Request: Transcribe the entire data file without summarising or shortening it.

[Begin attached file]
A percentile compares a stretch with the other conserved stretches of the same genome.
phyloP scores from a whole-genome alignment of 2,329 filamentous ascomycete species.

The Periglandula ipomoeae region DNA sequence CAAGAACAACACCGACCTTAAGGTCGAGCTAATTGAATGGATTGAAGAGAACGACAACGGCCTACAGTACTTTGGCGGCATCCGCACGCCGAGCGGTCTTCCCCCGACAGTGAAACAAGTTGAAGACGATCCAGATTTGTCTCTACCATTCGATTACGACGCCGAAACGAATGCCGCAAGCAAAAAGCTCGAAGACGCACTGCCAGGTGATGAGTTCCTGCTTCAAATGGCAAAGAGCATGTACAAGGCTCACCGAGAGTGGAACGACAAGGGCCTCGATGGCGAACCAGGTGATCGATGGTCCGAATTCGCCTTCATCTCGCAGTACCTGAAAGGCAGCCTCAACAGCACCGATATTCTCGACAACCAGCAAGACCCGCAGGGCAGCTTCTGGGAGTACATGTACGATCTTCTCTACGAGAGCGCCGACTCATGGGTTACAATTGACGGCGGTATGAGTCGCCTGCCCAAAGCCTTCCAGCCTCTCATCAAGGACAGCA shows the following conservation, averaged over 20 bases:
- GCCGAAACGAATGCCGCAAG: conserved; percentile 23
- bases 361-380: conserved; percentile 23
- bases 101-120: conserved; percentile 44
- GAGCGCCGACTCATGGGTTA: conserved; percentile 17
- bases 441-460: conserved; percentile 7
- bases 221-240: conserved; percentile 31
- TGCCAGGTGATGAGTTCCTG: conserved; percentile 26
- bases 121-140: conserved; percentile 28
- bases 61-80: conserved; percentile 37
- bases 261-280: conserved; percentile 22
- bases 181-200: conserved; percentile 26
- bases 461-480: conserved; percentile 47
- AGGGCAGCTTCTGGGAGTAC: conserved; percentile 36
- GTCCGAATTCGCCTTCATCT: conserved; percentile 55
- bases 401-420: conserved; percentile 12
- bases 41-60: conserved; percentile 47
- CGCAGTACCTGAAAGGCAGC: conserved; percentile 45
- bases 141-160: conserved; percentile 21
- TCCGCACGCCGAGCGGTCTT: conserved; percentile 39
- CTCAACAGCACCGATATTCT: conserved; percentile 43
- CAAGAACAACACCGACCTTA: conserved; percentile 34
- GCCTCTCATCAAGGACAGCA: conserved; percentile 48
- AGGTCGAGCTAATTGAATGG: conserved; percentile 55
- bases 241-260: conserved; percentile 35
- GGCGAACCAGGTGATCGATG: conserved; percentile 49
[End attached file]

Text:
A percentile compares a stretch with the other conserved stretches of the same genome.
phyloP scores from a whole-genome alignment of 2,329 filamentous ascomycete species.

The Periglandula ipomoeae region DNA sequence CAAGAACAACACCGACCTTAAGGTCGAGCTAATTGAATGGATTGAAGAGAACGACAACGGCCTACAGTACTTTGGCGGCATCCGCACGCCGAGCGGTCTTCCCCCGACAGTGAAACAAGTTGAAGACGATCCAGATTTGTCTCTACCATTCGATTACGACGCCGAAACGAATGCCGCAAGCAAAAAGCTCGAAGACGCACTGCCAGGTGATGAGTTCCTGCTTCAAATGGCAAAGAGCATGTACAAGGCTCACCGAGAGTGGAACGACAAGGGCCTCGATGGCGAACCAGGTGATCGATGGTCCGAATTCGCCTTCATCTCGCAGTACCTGAAAGGCAGCCTCAACAGCACCGATATTCTCGACAACCAGCAAGACCCGCAGGGCAGCTTCTGGGAGTACATGTACGATCTTCTCTACGAGAGCGCCGACTCATGGGTTACAATTGACGGCGGTATGAGTCGCCTGCCCAAAGCCTTCCAGCCTCTCATCAAGGACAGCA shows the following conservation, averaged over 20 bases:
- GCCGAAACGAATGCCGCAAG: conserved; percentile 23
- bases 361-380: conserved; percentile 23
- bases 101-120: conserved; percentile 44
- GAGCGCCGACTCATGGGTTA: conserved; percentile 17
- bases 441-460: conserved; percentile 7
- bases 221-240: conserved; percentile 31
- TGCCAGGTGATGAGTTCCTG: conserved; percentile 26
- bases 121-140: conserved; percentile 28
- bases 61-80: conserved; percentile 37
- bases 261-280: conserved; percentile 22
- bases 181-200: conserved; percentile 26
- bases 461-480: conserved; percentile 47
- AGGGCAGCTTCTGGGAGTAC: conserved; percentile 36
- GTCCGAATTCGCCTTCATCT: conserved; percentile 55
- bases 401-420: conserved; percentile 12
- bases 41-60: conserved; percentile 47
- CGCAGTACCTGAAAGGCAGC: conserved; percentile 45
- bases 141-160: conserved; percentile 21
- TCCGCACGCCGAGCGGTCTT: conserved; percentile 39
- CTCAACAGCACCGATATTCT: conserved; percentile 43
- CAAGAACAACACCGACCTTA: conserved; percentile 34
- GCCTCTCATCAAGGACAGCA: conserved; percentile 48
- AGGTCGAGCTAATTGAATGG: conserved; percentile 55
- bases 241-260: conserved; percentile 35
- GGCGAACCAGGTGATCGATG: conserved; percentile 49